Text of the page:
I often get questions from parents regarding the current state of corporal punishment, both in Arkansas and across the country. Corporal punishment in public schools, as antiquated as it may seem to some, is still alive and well in 19 states, with Arkansas being one of them. Though many education and child advocacy groups continue to fight against the use of corporal punishment, courts continue to uphold it.
Last month, in Clayton ex rel. Hamilton v. Tate County School District, the Fifth Circuit Court of Appeals became the latest federal appellate court to uphold the constitutionality of corporal punishment. The plaintiff, an eighth-grade student at Independence High School in rural Mississippi, was struck three times on the buttocks with a paddle by the school’s assistant principal, which left visible bruises. A few seconds after being paddled, the plaintiff fainted and fell onto the concrete floor in the school’s hallway, shattering five of his teeth and breaking his jaw. The plaintiff, through his mother, filed a lawsuit against the school district and the assistant principal, arguing that the excessive paddling was a violation of the plaintiff’s Eighth and Fourteenth Amendment rights. The federal district court dismissed the complaint, and the plaintiff appealed.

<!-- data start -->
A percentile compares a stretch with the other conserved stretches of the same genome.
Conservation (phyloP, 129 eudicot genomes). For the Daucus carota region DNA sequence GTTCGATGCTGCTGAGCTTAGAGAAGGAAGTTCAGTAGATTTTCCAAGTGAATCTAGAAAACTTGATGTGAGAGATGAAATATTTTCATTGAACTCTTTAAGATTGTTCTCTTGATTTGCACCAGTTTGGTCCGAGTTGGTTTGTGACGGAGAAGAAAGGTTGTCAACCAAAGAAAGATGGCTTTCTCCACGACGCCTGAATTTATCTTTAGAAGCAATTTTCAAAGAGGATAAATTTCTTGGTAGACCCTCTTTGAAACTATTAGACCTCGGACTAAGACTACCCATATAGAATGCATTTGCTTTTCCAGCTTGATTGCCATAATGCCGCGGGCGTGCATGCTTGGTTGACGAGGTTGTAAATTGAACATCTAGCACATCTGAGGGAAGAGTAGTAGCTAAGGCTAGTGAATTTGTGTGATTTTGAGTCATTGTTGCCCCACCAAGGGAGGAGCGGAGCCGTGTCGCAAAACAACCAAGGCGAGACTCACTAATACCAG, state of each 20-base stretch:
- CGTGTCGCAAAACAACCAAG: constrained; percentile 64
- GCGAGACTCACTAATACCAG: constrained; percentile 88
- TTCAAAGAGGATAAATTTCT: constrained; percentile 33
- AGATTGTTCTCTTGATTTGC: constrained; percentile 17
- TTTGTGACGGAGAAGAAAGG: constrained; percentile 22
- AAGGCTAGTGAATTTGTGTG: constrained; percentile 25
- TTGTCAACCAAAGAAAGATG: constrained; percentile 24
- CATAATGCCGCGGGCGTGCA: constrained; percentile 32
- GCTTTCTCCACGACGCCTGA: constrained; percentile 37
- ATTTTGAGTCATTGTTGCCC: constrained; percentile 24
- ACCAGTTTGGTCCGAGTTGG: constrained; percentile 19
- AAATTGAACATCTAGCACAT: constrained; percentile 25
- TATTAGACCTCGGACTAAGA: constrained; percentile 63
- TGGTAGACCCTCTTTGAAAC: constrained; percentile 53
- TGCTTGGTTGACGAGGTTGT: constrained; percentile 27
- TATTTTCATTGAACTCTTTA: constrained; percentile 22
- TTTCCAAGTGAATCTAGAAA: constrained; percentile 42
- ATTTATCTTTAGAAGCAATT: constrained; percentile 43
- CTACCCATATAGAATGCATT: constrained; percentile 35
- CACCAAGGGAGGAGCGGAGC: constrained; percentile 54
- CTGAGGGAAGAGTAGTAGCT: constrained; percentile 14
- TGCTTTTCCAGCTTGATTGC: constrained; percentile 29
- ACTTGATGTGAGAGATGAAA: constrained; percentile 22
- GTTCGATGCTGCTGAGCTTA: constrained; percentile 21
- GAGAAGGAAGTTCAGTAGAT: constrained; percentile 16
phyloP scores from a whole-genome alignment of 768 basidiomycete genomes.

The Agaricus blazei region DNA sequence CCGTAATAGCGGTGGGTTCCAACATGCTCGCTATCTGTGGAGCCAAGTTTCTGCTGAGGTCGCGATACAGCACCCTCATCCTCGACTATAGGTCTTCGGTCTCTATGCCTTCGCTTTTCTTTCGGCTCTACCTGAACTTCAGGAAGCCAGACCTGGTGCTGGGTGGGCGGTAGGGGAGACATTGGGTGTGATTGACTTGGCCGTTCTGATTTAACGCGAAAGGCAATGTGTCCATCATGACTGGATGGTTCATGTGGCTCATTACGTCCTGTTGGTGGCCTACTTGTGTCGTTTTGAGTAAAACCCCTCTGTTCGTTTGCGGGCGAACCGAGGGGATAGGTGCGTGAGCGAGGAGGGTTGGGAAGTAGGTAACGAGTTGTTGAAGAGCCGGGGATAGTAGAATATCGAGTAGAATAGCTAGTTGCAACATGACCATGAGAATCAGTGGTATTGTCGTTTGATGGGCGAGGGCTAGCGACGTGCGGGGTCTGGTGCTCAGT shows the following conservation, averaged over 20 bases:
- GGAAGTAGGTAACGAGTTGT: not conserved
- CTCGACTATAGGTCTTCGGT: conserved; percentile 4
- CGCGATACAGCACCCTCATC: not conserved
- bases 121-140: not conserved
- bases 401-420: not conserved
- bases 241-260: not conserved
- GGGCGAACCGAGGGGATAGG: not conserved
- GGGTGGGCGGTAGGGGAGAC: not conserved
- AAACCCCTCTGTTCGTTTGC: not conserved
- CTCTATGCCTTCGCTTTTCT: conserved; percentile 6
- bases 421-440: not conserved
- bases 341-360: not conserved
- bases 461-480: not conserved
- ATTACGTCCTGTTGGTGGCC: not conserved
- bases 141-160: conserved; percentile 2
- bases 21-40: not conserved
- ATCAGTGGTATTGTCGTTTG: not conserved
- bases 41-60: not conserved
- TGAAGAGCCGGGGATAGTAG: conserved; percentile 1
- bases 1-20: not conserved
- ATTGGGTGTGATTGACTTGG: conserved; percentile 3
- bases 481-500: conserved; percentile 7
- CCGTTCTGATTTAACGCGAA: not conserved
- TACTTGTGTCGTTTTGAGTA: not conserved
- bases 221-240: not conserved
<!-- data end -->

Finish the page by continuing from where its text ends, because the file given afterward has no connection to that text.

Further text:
The Fifth Circuit Court of Appeals, with little discussion, refused to revisit the U.S. Supreme Court’s decision in Ingraham v. Wright, 430 U.S. 651 (1977), in which the Supreme Court held the Eighth Amendment’s prohibition against cruel and unusual punishment does not apply to corporal punishment in schools. The plaintiff argued that changing societal norms warrants a reconsideration of that ruling, but the Fifth Circuit disagreed. The Court explained, as did the Supreme Court in Ingraham, that though changing societal norms may affect whether a particular form of punishment is “cruel and unusual” in other contexts, it will not affect whether the Eighth Amendment applies to corporal punishment in public schools. The Fifth Circuit also rejected the plaintiff’s claim that school district’s actions violated the Equal Protection Clause by subjecting boys to corporal punishment more than girls.
As far as the courts are concerned, corporal punishment is here to stay.